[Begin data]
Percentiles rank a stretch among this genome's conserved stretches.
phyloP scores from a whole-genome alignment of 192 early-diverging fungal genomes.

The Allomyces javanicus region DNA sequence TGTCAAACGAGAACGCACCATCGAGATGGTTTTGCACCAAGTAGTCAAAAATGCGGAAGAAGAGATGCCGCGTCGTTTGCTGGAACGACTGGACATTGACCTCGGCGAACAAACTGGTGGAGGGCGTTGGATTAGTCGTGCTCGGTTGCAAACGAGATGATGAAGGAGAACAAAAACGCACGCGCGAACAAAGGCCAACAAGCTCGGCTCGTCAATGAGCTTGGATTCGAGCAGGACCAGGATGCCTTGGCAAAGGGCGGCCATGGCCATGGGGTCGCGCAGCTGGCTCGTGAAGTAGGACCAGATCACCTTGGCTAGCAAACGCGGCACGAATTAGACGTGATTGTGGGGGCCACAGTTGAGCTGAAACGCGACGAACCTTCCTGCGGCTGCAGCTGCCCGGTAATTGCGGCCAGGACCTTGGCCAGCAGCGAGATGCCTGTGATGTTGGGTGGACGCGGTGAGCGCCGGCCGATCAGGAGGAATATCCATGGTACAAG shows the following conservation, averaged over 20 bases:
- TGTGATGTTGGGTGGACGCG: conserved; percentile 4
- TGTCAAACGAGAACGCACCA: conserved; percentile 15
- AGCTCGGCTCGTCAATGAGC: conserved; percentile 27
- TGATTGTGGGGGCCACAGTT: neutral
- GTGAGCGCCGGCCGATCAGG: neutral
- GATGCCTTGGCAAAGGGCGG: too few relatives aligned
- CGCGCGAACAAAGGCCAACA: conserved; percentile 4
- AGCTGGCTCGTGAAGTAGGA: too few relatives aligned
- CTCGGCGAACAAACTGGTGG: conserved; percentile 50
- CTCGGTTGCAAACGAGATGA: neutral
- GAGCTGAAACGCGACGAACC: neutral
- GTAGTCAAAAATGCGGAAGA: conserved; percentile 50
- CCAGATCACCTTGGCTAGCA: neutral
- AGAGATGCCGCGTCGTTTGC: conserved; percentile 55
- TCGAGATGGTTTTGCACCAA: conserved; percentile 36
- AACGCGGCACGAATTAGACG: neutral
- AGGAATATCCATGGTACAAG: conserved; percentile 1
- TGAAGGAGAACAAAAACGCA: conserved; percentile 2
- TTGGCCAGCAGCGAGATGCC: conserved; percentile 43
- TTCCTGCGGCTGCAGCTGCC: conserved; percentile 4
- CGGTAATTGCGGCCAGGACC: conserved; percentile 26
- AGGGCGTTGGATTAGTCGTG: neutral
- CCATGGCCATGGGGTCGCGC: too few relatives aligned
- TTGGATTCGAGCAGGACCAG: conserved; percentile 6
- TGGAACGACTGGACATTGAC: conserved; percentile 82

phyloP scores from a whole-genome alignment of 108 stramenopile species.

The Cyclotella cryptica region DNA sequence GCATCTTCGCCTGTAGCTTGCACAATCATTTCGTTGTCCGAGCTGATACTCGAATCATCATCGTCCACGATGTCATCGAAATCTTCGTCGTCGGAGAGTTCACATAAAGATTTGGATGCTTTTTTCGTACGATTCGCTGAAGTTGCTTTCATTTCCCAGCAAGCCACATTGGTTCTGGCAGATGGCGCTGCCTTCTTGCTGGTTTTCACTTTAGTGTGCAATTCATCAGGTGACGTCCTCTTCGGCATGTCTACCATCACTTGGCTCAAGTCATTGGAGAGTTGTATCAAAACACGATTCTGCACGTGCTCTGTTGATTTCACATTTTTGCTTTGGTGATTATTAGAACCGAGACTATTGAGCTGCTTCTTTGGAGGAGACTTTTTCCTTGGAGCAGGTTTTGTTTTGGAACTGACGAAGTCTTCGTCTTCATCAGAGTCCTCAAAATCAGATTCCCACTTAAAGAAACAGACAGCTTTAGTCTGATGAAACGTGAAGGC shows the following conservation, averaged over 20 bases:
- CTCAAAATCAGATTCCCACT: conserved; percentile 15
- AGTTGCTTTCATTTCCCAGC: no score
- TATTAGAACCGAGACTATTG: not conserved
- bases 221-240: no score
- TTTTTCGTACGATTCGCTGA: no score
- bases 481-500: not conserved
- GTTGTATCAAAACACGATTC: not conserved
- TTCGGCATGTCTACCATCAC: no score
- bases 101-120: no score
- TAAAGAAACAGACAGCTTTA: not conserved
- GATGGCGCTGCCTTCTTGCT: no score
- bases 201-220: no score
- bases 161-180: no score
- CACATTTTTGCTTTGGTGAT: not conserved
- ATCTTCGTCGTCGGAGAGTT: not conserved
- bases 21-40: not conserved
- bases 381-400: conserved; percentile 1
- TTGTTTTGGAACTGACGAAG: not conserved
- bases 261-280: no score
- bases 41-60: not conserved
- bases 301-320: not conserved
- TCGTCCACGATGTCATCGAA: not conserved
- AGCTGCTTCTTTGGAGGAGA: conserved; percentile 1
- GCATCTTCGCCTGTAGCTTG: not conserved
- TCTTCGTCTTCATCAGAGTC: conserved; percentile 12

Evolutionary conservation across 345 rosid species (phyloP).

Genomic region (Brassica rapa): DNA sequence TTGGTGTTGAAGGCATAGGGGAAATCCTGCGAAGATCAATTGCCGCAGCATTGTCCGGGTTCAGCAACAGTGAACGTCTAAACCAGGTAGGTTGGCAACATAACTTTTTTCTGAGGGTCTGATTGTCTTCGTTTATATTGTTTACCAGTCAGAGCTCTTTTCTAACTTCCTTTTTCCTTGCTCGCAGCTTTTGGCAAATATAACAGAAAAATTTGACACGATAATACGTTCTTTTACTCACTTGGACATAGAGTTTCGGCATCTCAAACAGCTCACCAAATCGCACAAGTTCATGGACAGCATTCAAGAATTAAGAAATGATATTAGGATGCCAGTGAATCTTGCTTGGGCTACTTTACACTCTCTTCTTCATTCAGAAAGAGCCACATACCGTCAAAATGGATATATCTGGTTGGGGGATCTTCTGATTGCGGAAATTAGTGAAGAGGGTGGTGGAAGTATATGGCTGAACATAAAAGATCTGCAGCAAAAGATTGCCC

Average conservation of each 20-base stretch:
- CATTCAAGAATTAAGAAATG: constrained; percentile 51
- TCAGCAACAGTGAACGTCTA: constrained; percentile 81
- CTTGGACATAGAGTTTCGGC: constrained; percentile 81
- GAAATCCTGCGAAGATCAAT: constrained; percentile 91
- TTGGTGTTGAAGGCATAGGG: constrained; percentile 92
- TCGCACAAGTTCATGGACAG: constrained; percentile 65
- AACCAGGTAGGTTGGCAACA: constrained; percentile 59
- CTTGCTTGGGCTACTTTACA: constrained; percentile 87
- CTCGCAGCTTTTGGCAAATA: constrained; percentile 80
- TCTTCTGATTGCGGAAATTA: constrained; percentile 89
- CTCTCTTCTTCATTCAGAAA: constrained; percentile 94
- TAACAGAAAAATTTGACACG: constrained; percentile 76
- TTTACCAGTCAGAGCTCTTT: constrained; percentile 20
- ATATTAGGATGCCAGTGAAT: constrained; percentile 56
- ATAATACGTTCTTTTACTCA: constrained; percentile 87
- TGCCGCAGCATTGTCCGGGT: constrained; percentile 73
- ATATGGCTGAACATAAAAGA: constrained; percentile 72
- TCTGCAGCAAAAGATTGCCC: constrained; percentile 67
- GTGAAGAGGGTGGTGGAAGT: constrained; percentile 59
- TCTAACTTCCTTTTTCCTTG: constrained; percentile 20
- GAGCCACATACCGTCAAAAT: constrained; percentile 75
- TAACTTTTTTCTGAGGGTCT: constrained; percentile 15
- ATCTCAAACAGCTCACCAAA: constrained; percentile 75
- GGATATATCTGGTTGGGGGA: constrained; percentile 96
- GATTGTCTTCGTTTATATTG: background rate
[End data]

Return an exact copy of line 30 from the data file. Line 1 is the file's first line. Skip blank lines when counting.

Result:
The Cyclotella cryptica region DNA sequence GCATCTTCGCCTGTAGCTTGCACAATCATTTCGTTGTCCGAGCTGATACTCGAATCATCATCGTCCACGATGTCATCGAAATCTTCGTCGTCGGAGAGTTCACATAAAGATTTGGATGCTTTTTTCGTACGATTCGCTGAAGTTGCTTTCATTTCCCAGCAAGCCACATTGGTTCTGGCAGATGGCGCTGCCTTCTTGCTGGTTTTCACTTTAGTGTGCAATTCATCAGGTGACGTCCTCTTCGGCATGTCTACCATCACTTGGCTCAAGTCATTGGAGAGTTGTATCAAAACACGATTCTGCACGTGCTCTGTTGATTTCACATTTTTGCTTTGGTGATTATTAGAACCGAGACTATTGAGCTGCTTCTTTGGAGGAGACTTTTTCCTTGGAGCAGGTTTTGTTTTGGAACTGACGAAGTCTTCGTCTTCATCAGAGTCCTCAAAATCAGATTCCCACTTAAAGAAACAGACAGCTTTAGTCTGATGAAACGTGAAGGC shows the following conservation, averaged over 20 bases: